From the September 24 bulletin of First Church comes the following news concerning our missionary:
“Rev. G. Lubbers reports from Jamaica that he has again begun teaching students: in English, the Canons of Dordt, and Church History. He opened school with a devotional on Ps. 78:1-8. He continues also to preach in the churches. At present Rev. C. Hanko is working with him for a period of three weeks. We pray God’s continued blessing upon them in these labors of kingdom work.”
The students of Loveland Protestant Reformed School had an unscheduled day of vacation recently. According to Loveland’s bulletin, “vandals broke into our school Friday evening and made a mess of the classrooms. For this reason, school is canceled tomorrow. The Board asks that all who can help, come out to school tomorrow to clean up the rooms.”
On Wednesday evening, September 27, the congregation of First Church commemorated “with Rev. VanBaren seven years of faithful service in his calling to proclaim the glorious Gospel message of our Lord Jesus Christ in our congregation.” In his “remarks of appreciation,” Mr. J.M. Faber noted that Rev. VanBaren had preached in this congregation over 600 sermons, which were not shaken out of his sleeve, but “generated in his study with the open Bible at his side.” And, Mr. Faber added, if with those sermons “he has stepped on our toes (and he has), it’s because our toes were in front of our feet which were walking on forbidden paths.”
Rev. VanBaren was acknowledged as “God’s gift to us.” Fitting it is, certainly, that each of our churches with undershepherds thank the Lord for providing us with faithful servants. Some of our ministers have served faithfully for many years. We learn from a Southwest Church bulletin that the Consistory there arranged a program, which was to be given on October 6, to celebrate the forty years of Rev. H. Veldman’s ministry.
For the remainder of our news column, we would like to pass on a little information concerning last summer’s workshop for teachers, sponsored by the Federation of Protestant Reformed School Societies. We glean this information from the Federation secretary’s report to the member school boards.
The workshop, which dealt with “Written Communication Skills,” was held at Hope School during the weeks of June 19 and June 25. The workshop, directed by Mr. Darrel Huisken, was attended by two teachers from Hope, one from South Holland, three from Covenant, and one from Loveland. Some idea of what transpired during those two weeks, and of the value of what was accomplished there, can be gained from evaluations written by the participants themselves. One of the teachers had this to say:
“I believe that the work that we did this summer—the distinctive Christian principles that we set down, the course outlines that we suggested, and the ideas for teaching writing that we accumulated—can be an effective impetus for further development and enrichment of the writing programs in all of our schools.”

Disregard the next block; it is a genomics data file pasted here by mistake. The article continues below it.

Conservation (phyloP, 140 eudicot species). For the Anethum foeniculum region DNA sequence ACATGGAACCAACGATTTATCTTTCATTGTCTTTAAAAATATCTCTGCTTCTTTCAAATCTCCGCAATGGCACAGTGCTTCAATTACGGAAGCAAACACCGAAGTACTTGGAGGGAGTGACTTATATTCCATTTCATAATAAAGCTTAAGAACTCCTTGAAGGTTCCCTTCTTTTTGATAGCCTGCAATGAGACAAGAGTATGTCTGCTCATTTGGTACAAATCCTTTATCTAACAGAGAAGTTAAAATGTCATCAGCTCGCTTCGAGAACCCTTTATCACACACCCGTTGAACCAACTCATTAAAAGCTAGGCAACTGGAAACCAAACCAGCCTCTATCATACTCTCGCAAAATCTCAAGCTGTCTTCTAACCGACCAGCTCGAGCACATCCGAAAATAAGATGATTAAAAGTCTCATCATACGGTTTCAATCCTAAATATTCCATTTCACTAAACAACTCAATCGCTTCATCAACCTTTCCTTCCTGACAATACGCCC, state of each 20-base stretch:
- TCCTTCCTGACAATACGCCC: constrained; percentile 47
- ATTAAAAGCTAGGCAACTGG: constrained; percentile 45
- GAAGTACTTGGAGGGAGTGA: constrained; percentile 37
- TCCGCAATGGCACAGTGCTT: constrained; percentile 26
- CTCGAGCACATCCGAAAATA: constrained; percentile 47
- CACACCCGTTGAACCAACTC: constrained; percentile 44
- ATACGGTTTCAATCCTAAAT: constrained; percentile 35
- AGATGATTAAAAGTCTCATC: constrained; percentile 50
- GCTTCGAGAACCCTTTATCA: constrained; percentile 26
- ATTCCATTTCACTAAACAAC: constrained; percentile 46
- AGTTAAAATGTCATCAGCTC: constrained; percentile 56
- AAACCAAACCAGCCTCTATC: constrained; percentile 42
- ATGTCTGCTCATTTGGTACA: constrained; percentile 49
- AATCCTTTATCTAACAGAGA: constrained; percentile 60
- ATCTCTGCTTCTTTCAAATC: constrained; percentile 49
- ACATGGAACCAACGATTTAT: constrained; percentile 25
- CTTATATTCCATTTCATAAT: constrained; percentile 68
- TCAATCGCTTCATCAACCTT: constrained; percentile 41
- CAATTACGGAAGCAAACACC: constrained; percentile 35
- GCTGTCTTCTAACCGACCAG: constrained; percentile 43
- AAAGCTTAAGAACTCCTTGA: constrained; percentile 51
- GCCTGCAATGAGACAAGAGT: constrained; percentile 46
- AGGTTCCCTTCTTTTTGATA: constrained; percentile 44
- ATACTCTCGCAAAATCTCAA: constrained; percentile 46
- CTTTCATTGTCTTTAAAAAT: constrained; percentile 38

From another participant’s letter we quote the following: “I was able to participate in the third consecutive workshop of this kind and once again the experience was profitable and exhilarating. The two previous workshops were experiences which cannot be replaced by any other experience in the field of teacher education. The years which I spent as a student in the classroom being prepared for the teaching profession were valuable, but the summers spent in workshops were the kind of experiences which one who has been working as a teacher needs so that he may be refueled and refortified for the arduous work of teaching the many areas in the teaching profession.”
Concerning the rather lengthy written product which has come out of the workshop, a third individual submitted that, “Undoubtedly, the most distinctive feature of the workshop product is its statement of philosophy and its list of objectives. This is unique; no patch-up job on somebody else’s list, but one based on Scripture and our peculiar view of God and man. . . . We have begun with these workshops to spread our professional wings and produce material ourselves which is educationally sound and distinctive and which we can be proud to claim and defend.”
And for an evaluation of workshops in general, we take the following excerpt from the director’s report to the Committee for Teacher Educational Development:
“Workshops are a success because they do what really little else can do effectively. Workshops draw together teachers of like mind, spirit, and devotion. The mind of Christ, the Spirit of our Lord, and the devotion of God characterize these people. They are drawn together, they work together, and they learn together for one purpose: to better equip the covenant youth to take its rightful place in the kingdom of God here on earth.”